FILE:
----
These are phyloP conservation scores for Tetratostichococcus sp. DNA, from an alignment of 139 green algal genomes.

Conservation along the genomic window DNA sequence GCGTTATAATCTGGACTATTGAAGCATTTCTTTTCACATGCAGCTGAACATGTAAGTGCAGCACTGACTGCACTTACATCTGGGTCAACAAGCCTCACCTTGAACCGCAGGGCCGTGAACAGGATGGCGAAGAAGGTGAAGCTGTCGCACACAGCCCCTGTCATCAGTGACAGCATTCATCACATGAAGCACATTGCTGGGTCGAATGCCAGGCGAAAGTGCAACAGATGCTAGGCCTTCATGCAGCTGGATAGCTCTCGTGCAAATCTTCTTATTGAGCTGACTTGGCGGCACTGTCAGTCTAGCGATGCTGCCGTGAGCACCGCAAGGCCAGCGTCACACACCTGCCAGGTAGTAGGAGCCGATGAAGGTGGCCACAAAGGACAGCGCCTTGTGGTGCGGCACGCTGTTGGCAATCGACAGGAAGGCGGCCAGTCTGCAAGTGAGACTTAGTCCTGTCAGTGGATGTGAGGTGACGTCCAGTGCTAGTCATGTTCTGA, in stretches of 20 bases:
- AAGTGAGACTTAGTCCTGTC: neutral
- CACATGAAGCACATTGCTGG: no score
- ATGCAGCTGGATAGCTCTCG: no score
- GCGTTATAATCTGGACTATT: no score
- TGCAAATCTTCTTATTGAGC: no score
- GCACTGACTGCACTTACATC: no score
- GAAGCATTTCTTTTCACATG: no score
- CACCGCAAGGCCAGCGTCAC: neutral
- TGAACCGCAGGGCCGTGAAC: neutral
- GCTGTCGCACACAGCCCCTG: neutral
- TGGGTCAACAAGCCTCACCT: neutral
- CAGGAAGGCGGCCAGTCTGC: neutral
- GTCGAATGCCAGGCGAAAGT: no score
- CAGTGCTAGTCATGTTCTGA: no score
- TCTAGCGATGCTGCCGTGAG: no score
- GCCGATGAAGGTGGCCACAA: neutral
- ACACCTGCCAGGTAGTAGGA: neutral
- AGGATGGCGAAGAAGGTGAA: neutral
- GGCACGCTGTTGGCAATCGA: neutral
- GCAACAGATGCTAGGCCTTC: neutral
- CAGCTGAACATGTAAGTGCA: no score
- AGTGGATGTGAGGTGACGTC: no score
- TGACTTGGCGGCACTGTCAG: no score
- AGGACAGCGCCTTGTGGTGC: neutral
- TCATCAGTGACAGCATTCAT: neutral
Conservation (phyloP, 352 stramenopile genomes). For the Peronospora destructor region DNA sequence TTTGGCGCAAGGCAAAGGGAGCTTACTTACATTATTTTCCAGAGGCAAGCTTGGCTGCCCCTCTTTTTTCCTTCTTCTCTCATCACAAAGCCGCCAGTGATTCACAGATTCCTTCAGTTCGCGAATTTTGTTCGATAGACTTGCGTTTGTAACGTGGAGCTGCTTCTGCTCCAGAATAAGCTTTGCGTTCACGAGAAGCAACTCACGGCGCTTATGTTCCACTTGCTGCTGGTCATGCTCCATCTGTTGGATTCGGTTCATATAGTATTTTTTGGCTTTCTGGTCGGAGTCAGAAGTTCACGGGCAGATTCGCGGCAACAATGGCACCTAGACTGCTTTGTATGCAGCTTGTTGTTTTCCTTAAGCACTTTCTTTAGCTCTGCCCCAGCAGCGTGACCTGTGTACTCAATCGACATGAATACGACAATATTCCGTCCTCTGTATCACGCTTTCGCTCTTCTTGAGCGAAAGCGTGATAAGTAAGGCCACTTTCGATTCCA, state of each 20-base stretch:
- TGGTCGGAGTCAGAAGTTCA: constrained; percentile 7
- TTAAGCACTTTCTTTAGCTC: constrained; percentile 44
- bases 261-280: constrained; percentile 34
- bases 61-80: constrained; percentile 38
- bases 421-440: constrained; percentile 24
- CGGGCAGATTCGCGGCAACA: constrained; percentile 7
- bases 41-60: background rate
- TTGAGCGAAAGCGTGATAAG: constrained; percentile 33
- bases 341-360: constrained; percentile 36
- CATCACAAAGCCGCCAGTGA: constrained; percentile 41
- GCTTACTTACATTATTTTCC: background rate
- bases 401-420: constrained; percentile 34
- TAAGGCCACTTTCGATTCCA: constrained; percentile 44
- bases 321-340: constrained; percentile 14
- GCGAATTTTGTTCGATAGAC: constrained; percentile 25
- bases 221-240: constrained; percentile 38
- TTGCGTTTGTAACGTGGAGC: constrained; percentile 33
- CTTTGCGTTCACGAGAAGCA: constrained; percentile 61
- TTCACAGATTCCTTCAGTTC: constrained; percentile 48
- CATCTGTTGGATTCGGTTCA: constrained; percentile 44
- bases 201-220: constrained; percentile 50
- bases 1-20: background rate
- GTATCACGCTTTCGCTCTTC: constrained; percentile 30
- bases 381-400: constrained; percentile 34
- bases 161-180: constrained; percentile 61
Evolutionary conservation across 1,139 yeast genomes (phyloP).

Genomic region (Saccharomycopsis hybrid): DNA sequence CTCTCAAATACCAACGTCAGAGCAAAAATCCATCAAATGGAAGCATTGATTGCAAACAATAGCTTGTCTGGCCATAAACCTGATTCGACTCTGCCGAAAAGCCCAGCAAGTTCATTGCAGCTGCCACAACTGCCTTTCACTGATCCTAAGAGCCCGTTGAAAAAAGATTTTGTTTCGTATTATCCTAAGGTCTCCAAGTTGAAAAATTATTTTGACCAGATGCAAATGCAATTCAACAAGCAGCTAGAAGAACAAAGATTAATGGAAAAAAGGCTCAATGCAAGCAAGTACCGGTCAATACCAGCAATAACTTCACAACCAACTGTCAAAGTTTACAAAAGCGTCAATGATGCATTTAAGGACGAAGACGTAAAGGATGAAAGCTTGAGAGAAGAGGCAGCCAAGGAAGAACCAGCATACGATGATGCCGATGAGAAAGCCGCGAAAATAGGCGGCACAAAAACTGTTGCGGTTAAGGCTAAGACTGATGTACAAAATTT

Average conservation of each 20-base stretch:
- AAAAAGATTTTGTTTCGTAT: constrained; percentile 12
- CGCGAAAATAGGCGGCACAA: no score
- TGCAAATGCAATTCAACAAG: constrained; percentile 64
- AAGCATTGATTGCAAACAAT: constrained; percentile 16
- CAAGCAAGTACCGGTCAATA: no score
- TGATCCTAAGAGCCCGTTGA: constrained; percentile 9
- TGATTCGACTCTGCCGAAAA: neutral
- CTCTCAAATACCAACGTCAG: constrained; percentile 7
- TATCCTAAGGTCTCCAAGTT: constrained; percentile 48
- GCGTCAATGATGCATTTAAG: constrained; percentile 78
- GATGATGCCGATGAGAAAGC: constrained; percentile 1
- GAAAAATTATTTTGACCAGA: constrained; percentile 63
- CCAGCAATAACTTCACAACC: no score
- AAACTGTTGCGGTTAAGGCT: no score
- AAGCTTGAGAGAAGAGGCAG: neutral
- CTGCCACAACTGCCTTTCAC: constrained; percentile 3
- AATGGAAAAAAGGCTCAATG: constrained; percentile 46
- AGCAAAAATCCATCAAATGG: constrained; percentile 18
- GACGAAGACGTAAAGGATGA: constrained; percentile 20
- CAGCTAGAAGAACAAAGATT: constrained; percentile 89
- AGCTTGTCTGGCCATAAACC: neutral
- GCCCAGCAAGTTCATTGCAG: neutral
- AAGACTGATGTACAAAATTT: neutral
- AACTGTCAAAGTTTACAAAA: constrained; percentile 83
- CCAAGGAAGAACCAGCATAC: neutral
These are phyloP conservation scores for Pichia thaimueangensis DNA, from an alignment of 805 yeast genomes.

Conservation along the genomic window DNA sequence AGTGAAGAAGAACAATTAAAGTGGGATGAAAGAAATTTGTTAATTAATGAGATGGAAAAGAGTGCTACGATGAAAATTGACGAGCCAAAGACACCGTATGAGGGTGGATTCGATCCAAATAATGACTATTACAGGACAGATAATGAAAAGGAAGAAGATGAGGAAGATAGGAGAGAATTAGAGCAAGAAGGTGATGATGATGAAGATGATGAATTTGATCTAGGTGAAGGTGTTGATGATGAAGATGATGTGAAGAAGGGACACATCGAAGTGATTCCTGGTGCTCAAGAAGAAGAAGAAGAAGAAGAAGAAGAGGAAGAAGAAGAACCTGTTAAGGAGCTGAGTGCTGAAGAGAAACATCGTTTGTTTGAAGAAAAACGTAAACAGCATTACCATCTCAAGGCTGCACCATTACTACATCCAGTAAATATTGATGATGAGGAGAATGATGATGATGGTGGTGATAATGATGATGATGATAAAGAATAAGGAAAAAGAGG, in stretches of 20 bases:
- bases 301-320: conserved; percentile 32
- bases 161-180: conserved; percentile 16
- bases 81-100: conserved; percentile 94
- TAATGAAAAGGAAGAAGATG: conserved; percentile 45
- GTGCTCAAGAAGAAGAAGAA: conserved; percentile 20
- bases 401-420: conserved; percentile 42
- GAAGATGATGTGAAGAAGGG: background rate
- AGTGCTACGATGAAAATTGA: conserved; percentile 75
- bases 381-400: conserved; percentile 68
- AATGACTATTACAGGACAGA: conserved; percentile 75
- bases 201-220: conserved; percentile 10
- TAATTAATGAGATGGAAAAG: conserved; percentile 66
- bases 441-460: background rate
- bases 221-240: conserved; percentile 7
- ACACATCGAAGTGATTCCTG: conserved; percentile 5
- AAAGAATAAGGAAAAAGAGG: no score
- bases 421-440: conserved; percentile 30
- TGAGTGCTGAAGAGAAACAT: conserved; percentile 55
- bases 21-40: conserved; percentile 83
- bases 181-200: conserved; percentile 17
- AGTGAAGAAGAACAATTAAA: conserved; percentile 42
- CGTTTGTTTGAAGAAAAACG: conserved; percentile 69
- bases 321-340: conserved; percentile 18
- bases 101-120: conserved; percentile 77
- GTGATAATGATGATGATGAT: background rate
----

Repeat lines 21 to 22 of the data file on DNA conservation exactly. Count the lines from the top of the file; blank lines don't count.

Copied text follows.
- GGCACGCTGTTGGCAATCGA: neutral
- GCAACAGATGCTAGGCCTTC: neutral